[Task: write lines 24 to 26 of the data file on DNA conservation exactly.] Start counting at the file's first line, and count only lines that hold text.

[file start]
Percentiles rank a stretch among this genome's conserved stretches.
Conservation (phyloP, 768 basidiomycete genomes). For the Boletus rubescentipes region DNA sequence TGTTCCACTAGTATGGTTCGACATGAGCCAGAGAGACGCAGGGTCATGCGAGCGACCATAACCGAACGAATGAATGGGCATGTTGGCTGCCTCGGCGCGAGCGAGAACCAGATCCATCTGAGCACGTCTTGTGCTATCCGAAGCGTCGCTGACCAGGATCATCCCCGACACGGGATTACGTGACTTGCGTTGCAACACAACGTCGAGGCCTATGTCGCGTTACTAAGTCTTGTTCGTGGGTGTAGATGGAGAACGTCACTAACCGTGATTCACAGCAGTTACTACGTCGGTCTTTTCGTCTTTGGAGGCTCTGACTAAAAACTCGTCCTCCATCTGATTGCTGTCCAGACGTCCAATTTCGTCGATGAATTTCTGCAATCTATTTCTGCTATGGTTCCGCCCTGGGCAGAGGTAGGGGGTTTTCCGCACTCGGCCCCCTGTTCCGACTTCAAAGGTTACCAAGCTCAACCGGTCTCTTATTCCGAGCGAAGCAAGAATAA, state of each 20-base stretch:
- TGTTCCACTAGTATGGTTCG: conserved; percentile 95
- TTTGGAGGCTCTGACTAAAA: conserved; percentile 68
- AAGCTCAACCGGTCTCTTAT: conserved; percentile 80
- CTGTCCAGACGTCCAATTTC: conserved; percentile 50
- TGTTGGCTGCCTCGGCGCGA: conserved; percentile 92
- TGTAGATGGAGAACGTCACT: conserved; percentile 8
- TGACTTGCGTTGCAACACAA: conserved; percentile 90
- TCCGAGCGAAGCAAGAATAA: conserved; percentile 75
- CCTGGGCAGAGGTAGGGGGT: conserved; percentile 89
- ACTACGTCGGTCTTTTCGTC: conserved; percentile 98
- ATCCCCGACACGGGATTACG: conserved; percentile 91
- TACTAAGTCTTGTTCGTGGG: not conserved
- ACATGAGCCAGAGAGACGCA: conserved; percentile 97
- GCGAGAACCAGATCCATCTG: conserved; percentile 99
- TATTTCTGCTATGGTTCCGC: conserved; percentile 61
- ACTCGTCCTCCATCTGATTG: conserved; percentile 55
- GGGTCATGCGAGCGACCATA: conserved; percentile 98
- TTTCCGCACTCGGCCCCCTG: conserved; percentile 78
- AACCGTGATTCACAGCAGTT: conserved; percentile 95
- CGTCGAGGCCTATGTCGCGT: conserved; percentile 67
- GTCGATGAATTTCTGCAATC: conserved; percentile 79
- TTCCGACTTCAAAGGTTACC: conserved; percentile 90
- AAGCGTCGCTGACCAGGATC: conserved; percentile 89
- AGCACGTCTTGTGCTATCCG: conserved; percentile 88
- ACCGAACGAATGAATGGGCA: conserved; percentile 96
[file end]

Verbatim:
- TTCCGACTTCAAAGGTTACC: conserved; percentile 90
- AAGCGTCGCTGACCAGGATC: conserved; percentile 89
- AGCACGTCTTGTGCTATCCG: conserved; percentile 88